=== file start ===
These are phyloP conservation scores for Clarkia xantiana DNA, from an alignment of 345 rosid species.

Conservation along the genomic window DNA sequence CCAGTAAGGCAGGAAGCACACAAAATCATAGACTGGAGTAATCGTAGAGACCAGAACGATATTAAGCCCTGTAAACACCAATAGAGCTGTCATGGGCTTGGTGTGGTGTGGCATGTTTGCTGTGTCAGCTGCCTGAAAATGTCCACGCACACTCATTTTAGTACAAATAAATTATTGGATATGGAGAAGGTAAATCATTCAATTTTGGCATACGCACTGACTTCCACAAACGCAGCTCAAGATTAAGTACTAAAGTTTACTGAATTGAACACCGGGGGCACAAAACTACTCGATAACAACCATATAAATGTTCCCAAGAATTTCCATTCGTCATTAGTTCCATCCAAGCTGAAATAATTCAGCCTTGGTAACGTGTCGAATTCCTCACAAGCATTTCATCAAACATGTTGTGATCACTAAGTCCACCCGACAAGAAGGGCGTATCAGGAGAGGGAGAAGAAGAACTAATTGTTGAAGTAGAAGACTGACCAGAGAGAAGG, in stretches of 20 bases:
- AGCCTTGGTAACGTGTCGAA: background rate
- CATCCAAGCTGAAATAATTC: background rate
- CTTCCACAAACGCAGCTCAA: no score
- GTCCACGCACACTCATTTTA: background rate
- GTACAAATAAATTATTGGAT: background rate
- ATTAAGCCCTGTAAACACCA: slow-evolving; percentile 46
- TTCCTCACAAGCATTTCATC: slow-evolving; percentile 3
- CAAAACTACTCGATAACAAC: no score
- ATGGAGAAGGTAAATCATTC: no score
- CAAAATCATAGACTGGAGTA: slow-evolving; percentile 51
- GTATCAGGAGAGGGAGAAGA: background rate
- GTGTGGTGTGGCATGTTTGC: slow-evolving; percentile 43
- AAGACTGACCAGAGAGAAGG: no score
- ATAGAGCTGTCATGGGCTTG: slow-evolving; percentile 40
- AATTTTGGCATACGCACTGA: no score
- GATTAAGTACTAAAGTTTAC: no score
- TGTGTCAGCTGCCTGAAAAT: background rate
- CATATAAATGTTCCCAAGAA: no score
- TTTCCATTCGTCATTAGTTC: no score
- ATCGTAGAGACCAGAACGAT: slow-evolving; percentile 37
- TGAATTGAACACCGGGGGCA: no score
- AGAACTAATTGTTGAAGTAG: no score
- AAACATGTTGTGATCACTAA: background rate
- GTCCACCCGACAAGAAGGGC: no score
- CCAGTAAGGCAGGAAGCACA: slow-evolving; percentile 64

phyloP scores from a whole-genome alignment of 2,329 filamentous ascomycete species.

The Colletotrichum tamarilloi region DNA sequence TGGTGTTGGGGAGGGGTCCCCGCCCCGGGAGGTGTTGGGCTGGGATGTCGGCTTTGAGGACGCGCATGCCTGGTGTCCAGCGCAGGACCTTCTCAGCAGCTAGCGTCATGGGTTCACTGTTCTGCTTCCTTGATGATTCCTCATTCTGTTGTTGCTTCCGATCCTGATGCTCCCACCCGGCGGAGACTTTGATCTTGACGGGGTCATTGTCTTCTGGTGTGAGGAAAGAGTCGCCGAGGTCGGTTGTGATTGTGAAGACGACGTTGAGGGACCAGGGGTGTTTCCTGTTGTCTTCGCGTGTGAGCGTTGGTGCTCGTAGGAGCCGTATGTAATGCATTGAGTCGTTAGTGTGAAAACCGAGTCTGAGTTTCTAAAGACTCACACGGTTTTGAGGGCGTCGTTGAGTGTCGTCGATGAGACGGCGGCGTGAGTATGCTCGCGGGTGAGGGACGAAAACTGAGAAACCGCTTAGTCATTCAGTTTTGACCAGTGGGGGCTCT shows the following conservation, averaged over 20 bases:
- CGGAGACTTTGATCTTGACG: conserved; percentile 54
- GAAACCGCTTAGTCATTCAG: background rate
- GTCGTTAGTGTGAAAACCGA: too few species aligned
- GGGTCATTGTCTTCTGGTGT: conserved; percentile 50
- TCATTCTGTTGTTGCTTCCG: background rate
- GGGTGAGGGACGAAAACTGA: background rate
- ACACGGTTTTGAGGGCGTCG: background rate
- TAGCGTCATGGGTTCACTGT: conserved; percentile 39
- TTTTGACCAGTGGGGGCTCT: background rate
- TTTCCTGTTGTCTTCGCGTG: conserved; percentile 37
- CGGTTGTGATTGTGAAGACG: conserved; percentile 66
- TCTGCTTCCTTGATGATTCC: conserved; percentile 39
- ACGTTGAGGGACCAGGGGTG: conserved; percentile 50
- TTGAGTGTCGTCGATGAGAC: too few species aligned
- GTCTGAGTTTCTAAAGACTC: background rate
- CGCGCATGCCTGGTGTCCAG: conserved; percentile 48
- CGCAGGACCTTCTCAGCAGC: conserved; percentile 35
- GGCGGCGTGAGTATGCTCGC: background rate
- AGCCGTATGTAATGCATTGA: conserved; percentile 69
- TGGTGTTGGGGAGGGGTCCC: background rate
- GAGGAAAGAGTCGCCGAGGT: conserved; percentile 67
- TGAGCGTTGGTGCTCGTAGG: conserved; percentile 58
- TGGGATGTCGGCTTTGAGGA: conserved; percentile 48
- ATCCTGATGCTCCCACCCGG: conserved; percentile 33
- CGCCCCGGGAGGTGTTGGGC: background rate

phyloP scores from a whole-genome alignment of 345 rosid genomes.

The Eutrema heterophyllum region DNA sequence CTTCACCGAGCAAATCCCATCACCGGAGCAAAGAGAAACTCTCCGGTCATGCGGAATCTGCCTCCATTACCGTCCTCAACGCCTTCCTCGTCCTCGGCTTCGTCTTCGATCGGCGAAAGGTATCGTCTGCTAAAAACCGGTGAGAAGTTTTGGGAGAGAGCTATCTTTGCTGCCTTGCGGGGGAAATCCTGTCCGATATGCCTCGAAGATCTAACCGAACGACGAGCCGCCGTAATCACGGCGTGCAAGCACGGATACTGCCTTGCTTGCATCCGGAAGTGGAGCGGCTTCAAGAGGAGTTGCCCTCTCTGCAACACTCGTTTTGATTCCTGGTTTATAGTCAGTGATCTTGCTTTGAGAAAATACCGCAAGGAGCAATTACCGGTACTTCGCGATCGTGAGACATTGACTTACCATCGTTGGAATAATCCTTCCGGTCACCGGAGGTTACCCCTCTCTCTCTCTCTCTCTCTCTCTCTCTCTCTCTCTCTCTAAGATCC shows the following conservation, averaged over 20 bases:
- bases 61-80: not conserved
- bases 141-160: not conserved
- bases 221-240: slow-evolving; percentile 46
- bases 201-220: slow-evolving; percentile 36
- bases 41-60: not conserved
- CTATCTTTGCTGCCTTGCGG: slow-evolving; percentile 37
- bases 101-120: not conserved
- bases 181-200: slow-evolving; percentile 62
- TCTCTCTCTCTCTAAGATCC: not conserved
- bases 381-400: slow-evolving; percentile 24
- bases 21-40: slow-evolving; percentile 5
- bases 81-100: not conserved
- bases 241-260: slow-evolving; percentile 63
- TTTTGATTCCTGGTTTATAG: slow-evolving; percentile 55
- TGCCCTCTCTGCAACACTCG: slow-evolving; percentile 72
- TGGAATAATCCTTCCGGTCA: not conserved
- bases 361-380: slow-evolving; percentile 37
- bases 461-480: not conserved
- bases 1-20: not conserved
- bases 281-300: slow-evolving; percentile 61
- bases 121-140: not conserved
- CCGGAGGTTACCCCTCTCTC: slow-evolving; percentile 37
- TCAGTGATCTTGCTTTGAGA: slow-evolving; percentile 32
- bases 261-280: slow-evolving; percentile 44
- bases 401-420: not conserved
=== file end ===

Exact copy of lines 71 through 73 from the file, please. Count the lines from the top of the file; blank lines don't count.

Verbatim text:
- TGCCCTCTCTGCAACACTCG: slow-evolving; percentile 72
- TGGAATAATCCTTCCGGTCA: not conserved
- bases 361-380: slow-evolving; percentile 37